'Educational Achievement Is Determined by a Person's Social Class'. Discuss.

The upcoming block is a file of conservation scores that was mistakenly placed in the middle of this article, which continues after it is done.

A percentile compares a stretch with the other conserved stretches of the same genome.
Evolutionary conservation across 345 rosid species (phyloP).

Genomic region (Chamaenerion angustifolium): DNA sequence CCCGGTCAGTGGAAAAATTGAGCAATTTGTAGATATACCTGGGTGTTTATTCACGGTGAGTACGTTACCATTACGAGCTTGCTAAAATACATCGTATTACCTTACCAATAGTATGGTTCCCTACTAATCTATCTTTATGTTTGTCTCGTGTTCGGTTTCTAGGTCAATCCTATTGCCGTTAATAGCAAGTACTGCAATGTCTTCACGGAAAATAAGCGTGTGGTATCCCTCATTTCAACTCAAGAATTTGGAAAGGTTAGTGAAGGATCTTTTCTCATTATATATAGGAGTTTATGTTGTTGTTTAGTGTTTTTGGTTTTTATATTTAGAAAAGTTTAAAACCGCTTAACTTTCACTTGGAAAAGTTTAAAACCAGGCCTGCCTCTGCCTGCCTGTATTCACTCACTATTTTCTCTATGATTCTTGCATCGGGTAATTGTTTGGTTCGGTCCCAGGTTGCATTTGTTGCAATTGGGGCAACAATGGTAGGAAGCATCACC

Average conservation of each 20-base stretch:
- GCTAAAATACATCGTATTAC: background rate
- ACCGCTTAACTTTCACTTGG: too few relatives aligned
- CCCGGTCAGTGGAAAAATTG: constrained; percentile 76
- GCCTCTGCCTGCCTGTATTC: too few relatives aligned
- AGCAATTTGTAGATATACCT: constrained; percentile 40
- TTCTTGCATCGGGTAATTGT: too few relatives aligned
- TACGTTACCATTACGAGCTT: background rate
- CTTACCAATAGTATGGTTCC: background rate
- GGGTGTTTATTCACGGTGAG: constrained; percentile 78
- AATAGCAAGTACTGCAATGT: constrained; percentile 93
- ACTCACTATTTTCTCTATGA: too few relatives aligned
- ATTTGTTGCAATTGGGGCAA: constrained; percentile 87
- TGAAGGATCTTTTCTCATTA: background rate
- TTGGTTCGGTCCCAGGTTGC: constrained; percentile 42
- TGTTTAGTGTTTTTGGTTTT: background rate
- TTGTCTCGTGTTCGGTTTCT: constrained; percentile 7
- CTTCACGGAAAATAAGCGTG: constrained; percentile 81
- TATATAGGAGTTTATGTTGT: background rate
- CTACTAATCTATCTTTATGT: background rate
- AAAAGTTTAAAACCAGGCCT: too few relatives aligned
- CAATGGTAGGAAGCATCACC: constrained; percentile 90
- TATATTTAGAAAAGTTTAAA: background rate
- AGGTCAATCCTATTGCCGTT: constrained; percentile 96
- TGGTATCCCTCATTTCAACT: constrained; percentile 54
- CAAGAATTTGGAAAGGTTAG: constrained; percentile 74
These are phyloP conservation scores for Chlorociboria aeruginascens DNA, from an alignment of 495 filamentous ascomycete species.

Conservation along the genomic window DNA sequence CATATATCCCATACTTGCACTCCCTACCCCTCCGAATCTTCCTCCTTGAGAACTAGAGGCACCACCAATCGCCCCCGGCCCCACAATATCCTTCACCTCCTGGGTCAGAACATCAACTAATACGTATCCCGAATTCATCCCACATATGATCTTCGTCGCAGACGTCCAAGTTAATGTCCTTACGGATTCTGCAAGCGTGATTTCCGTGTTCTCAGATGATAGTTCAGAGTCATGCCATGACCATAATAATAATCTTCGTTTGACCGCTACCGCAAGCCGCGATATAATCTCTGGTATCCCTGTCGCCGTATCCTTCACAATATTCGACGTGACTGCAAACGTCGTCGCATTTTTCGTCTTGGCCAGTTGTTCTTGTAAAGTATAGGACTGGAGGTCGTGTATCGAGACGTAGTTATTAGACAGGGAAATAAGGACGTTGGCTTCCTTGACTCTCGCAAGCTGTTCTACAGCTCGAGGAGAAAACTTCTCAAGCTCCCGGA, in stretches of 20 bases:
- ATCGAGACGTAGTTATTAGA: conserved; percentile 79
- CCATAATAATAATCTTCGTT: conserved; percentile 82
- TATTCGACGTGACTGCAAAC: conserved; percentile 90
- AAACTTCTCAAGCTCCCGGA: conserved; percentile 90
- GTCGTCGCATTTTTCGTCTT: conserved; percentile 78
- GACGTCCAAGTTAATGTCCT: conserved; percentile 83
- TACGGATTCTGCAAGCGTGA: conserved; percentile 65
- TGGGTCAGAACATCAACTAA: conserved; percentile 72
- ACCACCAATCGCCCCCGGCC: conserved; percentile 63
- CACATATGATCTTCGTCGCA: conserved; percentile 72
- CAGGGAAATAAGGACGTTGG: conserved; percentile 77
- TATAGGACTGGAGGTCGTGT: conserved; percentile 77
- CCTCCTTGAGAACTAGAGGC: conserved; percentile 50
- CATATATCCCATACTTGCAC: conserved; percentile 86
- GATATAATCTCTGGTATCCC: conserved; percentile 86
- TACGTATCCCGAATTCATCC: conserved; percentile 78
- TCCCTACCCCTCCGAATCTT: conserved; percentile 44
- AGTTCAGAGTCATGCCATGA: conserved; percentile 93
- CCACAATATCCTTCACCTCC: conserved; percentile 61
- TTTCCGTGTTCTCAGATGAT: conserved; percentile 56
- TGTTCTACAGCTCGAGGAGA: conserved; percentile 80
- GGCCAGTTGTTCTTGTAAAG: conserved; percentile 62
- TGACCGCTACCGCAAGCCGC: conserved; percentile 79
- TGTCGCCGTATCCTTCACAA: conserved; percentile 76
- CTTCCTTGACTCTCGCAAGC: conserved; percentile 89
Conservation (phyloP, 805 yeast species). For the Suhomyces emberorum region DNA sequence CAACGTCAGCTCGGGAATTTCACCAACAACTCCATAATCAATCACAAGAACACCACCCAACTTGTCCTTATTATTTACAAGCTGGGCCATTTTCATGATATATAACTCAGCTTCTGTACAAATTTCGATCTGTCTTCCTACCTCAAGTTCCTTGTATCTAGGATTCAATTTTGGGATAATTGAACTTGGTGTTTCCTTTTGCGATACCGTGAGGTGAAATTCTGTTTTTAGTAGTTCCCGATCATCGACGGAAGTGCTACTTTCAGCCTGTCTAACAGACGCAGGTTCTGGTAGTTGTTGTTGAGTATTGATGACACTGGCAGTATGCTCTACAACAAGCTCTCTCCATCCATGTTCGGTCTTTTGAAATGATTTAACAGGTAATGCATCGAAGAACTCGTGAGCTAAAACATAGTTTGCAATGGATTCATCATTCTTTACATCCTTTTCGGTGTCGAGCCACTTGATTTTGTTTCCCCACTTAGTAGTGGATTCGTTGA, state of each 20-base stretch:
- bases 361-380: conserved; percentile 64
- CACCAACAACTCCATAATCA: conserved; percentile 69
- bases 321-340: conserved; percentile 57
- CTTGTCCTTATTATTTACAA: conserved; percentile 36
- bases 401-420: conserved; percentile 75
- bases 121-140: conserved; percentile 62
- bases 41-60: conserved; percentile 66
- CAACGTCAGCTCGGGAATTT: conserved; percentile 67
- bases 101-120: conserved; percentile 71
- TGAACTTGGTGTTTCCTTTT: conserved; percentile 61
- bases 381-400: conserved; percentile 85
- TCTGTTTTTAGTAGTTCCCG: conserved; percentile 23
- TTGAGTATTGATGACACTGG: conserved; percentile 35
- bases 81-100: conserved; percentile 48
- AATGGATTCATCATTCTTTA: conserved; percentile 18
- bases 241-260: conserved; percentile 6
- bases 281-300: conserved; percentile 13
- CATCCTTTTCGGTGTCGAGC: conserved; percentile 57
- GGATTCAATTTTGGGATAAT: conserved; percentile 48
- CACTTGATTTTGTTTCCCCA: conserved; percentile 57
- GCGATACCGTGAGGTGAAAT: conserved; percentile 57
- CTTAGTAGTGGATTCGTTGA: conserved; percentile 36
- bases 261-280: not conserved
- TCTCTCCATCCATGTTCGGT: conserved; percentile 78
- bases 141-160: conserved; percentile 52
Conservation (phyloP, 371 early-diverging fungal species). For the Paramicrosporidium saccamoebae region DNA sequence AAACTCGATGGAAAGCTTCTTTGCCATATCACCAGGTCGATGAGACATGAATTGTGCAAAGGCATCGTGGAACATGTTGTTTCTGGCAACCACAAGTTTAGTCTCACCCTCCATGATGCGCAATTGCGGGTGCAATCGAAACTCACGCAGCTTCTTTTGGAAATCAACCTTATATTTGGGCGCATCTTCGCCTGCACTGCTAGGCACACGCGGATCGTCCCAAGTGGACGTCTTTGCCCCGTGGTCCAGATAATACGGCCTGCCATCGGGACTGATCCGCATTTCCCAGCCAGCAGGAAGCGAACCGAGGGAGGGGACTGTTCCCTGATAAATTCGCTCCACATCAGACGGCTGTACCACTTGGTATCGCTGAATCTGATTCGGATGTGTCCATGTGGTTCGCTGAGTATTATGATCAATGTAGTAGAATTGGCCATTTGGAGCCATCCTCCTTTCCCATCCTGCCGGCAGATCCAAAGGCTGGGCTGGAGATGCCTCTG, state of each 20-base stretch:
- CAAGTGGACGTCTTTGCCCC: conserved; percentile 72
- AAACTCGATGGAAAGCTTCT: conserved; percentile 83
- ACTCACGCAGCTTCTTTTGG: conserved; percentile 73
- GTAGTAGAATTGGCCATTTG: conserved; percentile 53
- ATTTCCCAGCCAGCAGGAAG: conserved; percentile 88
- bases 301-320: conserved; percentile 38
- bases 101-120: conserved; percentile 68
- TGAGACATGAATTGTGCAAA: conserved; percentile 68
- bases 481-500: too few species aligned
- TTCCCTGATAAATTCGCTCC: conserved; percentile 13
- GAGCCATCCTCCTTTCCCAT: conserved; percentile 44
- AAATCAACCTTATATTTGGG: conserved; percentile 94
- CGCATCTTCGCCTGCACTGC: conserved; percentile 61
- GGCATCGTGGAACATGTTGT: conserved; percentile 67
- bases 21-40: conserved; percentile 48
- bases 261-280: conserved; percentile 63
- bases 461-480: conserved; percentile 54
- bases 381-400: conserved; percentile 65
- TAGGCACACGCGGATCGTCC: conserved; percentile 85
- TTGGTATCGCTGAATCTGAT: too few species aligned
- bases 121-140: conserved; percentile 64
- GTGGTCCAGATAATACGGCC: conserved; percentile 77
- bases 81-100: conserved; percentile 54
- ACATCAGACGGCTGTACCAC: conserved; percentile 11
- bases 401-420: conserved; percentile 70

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One of the most striking features of Education in the United Kingdom is the difference in the level of achievement between pupils from different social classes. It would seem that social class background has a powerful influence on a child's chances of success in the education system. Middle class children on average do perform better than working class children and the gap only widens as the children get older. In this essay I will look at the different theories put forward by sociologists as to what extent educational achievement is determined by a person's social class. Emile Durkheim (1858 - 1917) was a French sociologist and is known as one of the Founding Fathers of the discipline. He believed that education had a number of functions for society. the first being that society needs a sense of solidarity; that is, its individual members must feel to be part of a single 'body' or community. He argued that without this, life and cooperation would be impossible because everyone would pursue their own selfish desires. He believed that schools acted as a mini-society, people need to cooperate with other people who are neither family nor friends - teachers and pupils at school, colleagues and customers at work. In today's society, industrial economies have a complex division of labour, where production usually involves the cooperation of many different specialists. This cooperation promotes social solidarity but for it to be successful, each person must perform their role. Durkheim argued that education teaches individuals the specialist knowledge and skills that they need to play their part in the social division of labour. In the USA, Talcott Parsons (1902 - 1979) developed Durkheim's ideas. For Parsons, the most important agency of secondary socialisation is education. He argued that schools act as a bridge between the family and wider society. Needed
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